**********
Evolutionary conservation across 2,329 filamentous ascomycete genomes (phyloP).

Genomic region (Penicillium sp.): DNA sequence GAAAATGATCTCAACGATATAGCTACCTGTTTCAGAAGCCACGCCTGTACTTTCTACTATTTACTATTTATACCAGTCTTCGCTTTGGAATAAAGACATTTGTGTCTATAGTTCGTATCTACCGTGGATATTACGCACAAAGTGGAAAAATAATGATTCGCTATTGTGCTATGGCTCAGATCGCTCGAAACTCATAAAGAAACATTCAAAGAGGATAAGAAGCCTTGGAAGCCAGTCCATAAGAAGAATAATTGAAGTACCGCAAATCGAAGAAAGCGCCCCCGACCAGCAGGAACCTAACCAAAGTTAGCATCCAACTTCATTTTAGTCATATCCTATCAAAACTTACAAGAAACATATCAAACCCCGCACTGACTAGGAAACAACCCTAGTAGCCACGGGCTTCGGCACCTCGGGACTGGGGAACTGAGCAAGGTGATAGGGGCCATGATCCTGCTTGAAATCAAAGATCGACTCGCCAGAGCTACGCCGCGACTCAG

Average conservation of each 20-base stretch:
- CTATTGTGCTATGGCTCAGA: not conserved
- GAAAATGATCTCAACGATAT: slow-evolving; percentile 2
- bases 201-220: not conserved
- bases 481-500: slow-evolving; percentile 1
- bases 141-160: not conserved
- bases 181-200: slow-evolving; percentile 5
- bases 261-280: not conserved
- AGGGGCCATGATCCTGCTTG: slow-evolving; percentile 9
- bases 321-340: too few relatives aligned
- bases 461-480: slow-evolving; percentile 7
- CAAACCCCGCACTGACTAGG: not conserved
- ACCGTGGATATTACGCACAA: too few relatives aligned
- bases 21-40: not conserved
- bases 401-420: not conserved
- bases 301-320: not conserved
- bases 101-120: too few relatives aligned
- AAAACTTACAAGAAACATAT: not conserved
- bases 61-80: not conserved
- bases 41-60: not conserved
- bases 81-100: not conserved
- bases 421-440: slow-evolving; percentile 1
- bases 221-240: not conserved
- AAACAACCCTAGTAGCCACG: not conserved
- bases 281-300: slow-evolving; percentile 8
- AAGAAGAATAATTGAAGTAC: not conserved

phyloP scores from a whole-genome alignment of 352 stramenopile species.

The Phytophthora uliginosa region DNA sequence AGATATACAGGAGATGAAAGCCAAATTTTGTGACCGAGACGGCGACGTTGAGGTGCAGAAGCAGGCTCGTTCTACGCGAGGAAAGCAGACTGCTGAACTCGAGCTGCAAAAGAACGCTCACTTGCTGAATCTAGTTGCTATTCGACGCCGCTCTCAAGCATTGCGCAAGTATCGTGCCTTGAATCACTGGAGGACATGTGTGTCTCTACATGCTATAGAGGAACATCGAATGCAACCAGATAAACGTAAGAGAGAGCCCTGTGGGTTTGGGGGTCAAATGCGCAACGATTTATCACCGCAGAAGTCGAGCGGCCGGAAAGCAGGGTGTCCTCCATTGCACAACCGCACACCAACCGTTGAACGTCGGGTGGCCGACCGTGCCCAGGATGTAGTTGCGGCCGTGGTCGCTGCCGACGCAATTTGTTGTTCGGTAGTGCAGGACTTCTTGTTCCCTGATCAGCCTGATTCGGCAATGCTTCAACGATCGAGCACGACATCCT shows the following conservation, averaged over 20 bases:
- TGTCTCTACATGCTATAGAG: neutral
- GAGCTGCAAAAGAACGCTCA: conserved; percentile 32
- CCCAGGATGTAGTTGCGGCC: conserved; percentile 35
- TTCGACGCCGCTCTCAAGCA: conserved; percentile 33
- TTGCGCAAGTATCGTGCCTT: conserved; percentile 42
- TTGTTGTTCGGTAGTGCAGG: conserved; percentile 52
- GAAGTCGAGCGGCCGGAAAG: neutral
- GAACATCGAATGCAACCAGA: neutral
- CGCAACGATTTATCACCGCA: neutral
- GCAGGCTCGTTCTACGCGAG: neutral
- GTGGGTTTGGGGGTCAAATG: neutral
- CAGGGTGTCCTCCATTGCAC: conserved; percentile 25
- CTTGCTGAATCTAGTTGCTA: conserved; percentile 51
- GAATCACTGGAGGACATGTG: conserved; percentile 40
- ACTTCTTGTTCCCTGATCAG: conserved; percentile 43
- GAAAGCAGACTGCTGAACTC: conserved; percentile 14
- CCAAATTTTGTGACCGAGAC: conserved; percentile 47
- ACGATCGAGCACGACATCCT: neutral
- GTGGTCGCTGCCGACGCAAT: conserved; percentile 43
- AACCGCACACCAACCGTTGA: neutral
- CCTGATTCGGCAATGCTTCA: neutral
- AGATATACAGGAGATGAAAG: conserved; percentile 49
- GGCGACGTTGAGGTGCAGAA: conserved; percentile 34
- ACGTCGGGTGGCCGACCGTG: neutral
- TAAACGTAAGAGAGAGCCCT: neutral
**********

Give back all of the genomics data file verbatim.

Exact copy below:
Evolutionary conservation across 2,329 filamentous ascomycete genomes (phyloP).

Genomic region (Penicillium sp.): DNA sequence GAAAATGATCTCAACGATATAGCTACCTGTTTCAGAAGCCACGCCTGTACTTTCTACTATTTACTATTTATACCAGTCTTCGCTTTGGAATAAAGACATTTGTGTCTATAGTTCGTATCTACCGTGGATATTACGCACAAAGTGGAAAAATAATGATTCGCTATTGTGCTATGGCTCAGATCGCTCGAAACTCATAAAGAAACATTCAAAGAGGATAAGAAGCCTTGGAAGCCAGTCCATAAGAAGAATAATTGAAGTACCGCAAATCGAAGAAAGCGCCCCCGACCAGCAGGAACCTAACCAAAGTTAGCATCCAACTTCATTTTAGTCATATCCTATCAAAACTTACAAGAAACATATCAAACCCCGCACTGACTAGGAAACAACCCTAGTAGCCACGGGCTTCGGCACCTCGGGACTGGGGAACTGAGCAAGGTGATAGGGGCCATGATCCTGCTTGAAATCAAAGATCGACTCGCCAGAGCTACGCCGCGACTCAG

Average conservation of each 20-base stretch:
- CTATTGTGCTATGGCTCAGA: not conserved
- GAAAATGATCTCAACGATAT: slow-evolving; percentile 2
- bases 201-220: not conserved
- bases 481-500: slow-evolving; percentile 1
- bases 141-160: not conserved
- bases 181-200: slow-evolving; percentile 5
- bases 261-280: not conserved
- AGGGGCCATGATCCTGCTTG: slow-evolving; percentile 9
- bases 321-340: too few relatives aligned
- bases 461-480: slow-evolving; percentile 7
- CAAACCCCGCACTGACTAGG: not conserved
- ACCGTGGATATTACGCACAA: too few relatives aligned
- bases 21-40: not conserved
- bases 401-420: not conserved
- bases 301-320: not conserved
- bases 101-120: too few relatives aligned
- AAAACTTACAAGAAACATAT: not conserved
- bases 61-80: not conserved
- bases 41-60: not conserved
- bases 81-100: not conserved
- bases 421-440: slow-evolving; percentile 1
- bases 221-240: not conserved
- AAACAACCCTAGTAGCCACG: not conserved
- bases 281-300: slow-evolving; percentile 8
- AAGAAGAATAATTGAAGTAC: not conserved

phyloP scores from a whole-genome alignment of 352 stramenopile species.

The Phytophthora uliginosa region DNA sequence AGATATACAGGAGATGAAAGCCAAATTTTGTGACCGAGACGGCGACGTTGAGGTGCAGAAGCAGGCTCGTTCTACGCGAGGAAAGCAGACTGCTGAACTCGAGCTGCAAAAGAACGCTCACTTGCTGAATCTAGTTGCTATTCGACGCCGCTCTCAAGCATTGCGCAAGTATCGTGCCTTGAATCACTGGAGGACATGTGTGTCTCTACATGCTATAGAGGAACATCGAATGCAACCAGATAAACGTAAGAGAGAGCCCTGTGGGTTTGGGGGTCAAATGCGCAACGATTTATCACCGCAGAAGTCGAGCGGCCGGAAAGCAGGGTGTCCTCCATTGCACAACCGCACACCAACCGTTGAACGTCGGGTGGCCGACCGTGCCCAGGATGTAGTTGCGGCCGTGGTCGCTGCCGACGCAATTTGTTGTTCGGTAGTGCAGGACTTCTTGTTCCCTGATCAGCCTGATTCGGCAATGCTTCAACGATCGAGCACGACATCCT shows the following conservation, averaged over 20 bases:
- TGTCTCTACATGCTATAGAG: neutral
- GAGCTGCAAAAGAACGCTCA: conserved; percentile 32
- CCCAGGATGTAGTTGCGGCC: conserved; percentile 35
- TTCGACGCCGCTCTCAAGCA: conserved; percentile 33
- TTGCGCAAGTATCGTGCCTT: conserved; percentile 42
- TTGTTGTTCGGTAGTGCAGG: conserved; percentile 52
- GAAGTCGAGCGGCCGGAAAG: neutral
- GAACATCGAATGCAACCAGA: neutral
- CGCAACGATTTATCACCGCA: neutral
- GCAGGCTCGTTCTACGCGAG: neutral
- GTGGGTTTGGGGGTCAAATG: neutral
- CAGGGTGTCCTCCATTGCAC: conserved; percentile 25
- CTTGCTGAATCTAGTTGCTA: conserved; percentile 51
- GAATCACTGGAGGACATGTG: conserved; percentile 40
- ACTTCTTGTTCCCTGATCAG: conserved; percentile 43
- GAAAGCAGACTGCTGAACTC: conserved; percentile 14
- CCAAATTTTGTGACCGAGAC: conserved; percentile 47
- ACGATCGAGCACGACATCCT: neutral
- GTGGTCGCTGCCGACGCAAT: conserved; percentile 43
- AACCGCACACCAACCGTTGA: neutral
- CCTGATTCGGCAATGCTTCA: neutral
- AGATATACAGGAGATGAAAG: conserved; percentile 49
- GGCGACGTTGAGGTGCAGAA: conserved; percentile 34
- ACGTCGGGTGGCCGACCGTG: neutral
- TAAACGTAAGAGAGAGCCCT: neutral